cushing's%20syndrome
CUSHING'S SYNDROME
Cushing’s syndrome is a condition which is due to prolonged exposure of the body tissue to excess cortisol (glucocorticoid hormone).
Laboratory tests and radiological findings confirm diagnosis and determine the actual cause of Cushing's syndrome.
Endogenous adrenocorticotropic hormone (ACTH)-independent Cushing's syndrome has adrenal hypersecretion due to adrenal adenoma, adrenal carcinoma, micronodular hyperplasia, and macronodular hyperplasia.
Exogenous ACTH-independent Cushing's syndrome has adrenal hypersecretion due to iatrogenic causes (eg drug-induced, corticosteroid use).

Cushing's%20syndrome Management

Gradual Withdrawal of Corticosteroids

  • Withdrawal of corticosteroids should be individualized considering patient's general health status, stability of disease being treated and drug regimen being used
  • Goal: Use a rate of change that will prevent both recurrence of activity of the underlying disease and symptoms of cortisol deficiency due to persistent hypothalamic-pituitary axis suppression

Corticosteroid Withdrawal Method After Prolonged Therapy Based on Cortisol Measurements

  • Tapering dose incrementally from supraphysiologic or pharmacologic to physiologic doses
    • Physiologic doses of glucocorticoid are equivalent to Prednisone 5-7.5 mg/day or Hydrocortisone 15-20 mg/day
  • Prednisone dose (mg/day) Duration of Glucocorticoid Therapy
    ≤3 weeks >3 weeks
    ≥7.5
    • Can discontinue
    • Reduce dose rapidly (eg 2.5 mg every 3-4 days then reduce by 1 mg/day every 2-4 weeks)
    5-7.5
    • Reduce dose by 1 mg/day every 2-4 weeks or convert Prednisone 5 mg to Hydrocortisone 20 mg then reduce by 2.5 mg/week to 10 mg/day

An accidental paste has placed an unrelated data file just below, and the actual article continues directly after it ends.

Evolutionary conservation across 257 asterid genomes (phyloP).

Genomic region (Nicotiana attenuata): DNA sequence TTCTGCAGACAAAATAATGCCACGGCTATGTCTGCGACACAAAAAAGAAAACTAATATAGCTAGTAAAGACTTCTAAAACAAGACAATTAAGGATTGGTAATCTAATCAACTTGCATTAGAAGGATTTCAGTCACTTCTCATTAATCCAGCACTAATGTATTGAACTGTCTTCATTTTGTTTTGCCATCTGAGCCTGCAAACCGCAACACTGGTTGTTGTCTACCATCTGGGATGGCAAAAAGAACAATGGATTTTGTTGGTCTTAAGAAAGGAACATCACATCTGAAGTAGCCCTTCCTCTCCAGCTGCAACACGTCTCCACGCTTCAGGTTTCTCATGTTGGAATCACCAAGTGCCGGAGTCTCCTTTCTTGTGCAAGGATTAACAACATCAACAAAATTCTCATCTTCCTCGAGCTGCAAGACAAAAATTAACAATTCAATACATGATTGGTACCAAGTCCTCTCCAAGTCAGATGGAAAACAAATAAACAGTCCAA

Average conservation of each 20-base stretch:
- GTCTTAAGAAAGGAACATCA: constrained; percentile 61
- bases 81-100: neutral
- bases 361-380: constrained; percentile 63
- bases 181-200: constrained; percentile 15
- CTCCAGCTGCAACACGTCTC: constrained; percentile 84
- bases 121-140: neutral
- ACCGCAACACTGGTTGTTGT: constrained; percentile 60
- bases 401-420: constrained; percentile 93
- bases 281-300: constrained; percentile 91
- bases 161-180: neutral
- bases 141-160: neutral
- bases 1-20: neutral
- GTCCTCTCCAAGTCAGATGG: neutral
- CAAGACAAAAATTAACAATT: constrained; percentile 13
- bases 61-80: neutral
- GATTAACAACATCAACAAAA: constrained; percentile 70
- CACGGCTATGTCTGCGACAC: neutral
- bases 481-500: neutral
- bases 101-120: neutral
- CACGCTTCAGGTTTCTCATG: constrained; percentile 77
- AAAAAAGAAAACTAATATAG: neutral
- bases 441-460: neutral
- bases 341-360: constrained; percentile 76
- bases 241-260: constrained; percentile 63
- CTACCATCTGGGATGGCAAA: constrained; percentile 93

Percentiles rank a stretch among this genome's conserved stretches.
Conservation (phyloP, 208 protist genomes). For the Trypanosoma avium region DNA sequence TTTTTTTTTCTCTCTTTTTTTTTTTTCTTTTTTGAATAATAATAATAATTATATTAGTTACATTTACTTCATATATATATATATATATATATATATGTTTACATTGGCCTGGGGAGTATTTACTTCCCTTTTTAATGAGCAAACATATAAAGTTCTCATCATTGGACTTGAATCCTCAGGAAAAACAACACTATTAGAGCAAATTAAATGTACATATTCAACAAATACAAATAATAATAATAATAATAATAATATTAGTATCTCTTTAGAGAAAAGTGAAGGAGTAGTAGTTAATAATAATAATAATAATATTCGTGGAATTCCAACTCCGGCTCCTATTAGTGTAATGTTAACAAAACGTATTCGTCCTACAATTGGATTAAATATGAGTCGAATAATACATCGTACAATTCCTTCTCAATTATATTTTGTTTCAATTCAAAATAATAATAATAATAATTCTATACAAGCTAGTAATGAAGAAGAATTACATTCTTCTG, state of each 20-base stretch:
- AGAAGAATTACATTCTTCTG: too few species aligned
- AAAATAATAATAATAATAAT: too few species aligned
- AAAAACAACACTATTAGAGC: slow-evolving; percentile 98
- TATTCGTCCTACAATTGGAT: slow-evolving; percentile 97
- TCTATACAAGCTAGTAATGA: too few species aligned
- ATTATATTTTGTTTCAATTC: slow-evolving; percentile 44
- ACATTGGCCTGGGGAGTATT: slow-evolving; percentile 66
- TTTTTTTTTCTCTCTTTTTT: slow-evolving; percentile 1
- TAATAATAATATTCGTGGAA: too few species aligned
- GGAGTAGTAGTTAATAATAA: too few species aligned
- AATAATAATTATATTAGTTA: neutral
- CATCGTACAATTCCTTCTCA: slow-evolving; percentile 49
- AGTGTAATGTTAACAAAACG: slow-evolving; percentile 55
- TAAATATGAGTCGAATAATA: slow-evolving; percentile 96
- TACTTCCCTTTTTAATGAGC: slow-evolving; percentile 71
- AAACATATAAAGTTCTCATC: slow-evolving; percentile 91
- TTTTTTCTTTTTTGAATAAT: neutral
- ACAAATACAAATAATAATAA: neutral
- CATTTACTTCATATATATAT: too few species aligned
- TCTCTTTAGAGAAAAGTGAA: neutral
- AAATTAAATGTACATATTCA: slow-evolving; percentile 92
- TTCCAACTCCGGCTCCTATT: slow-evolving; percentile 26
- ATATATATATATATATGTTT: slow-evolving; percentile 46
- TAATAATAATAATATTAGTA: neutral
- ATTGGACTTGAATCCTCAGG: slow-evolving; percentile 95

• Assess morning cortisol after 2-3 months of Hydrocortisone 10 mg/day:
    • -  Cortisol <85 nmol/L (<3 mcg/dL): Continue Hydrocortisone & re-evaluate after 4-6 weeks
      -  Cortisol 85-275 nmol/L (3-10 mcg/dL): Continue Hydrocortisone & conduct further tests such as ACTH stimulation or re-evaluate after 4-6 weeks
      -  Cortisol >275-500 nmol/L (>10-18 mcg/dL): Discontinue Hydrocortisone & monitor for signs & symptoms of adrenal suppression
      -  Cortisol >500 nmol/L (>18 mcg/dL): Discontinue Hydrocortisone
    • Perform ACTH stimulation test when cortisol level is ≥200 nmol/L (7.4 mcg/dL):
    • -  Peak cortisol >500 nmol/L: Discontinue glucocorticoid
      -  Peak cortisol <500 nmol/L: Glucocorticoid required in times of stress or illness until normal ACTH response is attained
    <5
    • Reduce dose by 1 mg/day every 2-4 weeks

References: Liu D, Ahmet A, Ward L, et al. A practical guide to the monitoring and management of the complications of systemic corticosteroid therapy. Allergy Asthma Clin Immunol. 2013 Aug;9(1):30.
Nieman LK, Biller BM, Findling JW, et al. Treatment of cushing's syndrome: an Endocrine Society clinical practice guideline. J. Clin Endocrinol Metab. 2015 Aug;100(8):2807-2831.
Stewart PM, Newell-Price JDC. The adrenal cortex: In: Melmed S, Polonsky KS, Larsen P, et al. Williams Textbook of Endocrinology. 13th edition. Philadelphia, PA: Saunders, Elsevier. 2016. 489-555.

Alternative Methods

Percentage Method:

  • Tapering dosage by stable decrements of 10-20% every 1-2 weeks from an initial dose of Prednisone ≥40 mg/day or Hydrocortisone ≥100 mg/day

Alternate-day Method:

  • Tapering Prednisone dosage by decrements of 1-2 mg on alternate days

 

Follow Up

  • Measure serum sodium during the first 5-14 days after transsphenoidal surgery
  • Assess free T4 and prolactin within 1-2 weeks post-transsphenoidal surgery to evaluate for overt hypopituitarism
  • Postoperative pituitary MRI may also be done within 1-3 months of transsphenoidal surgery
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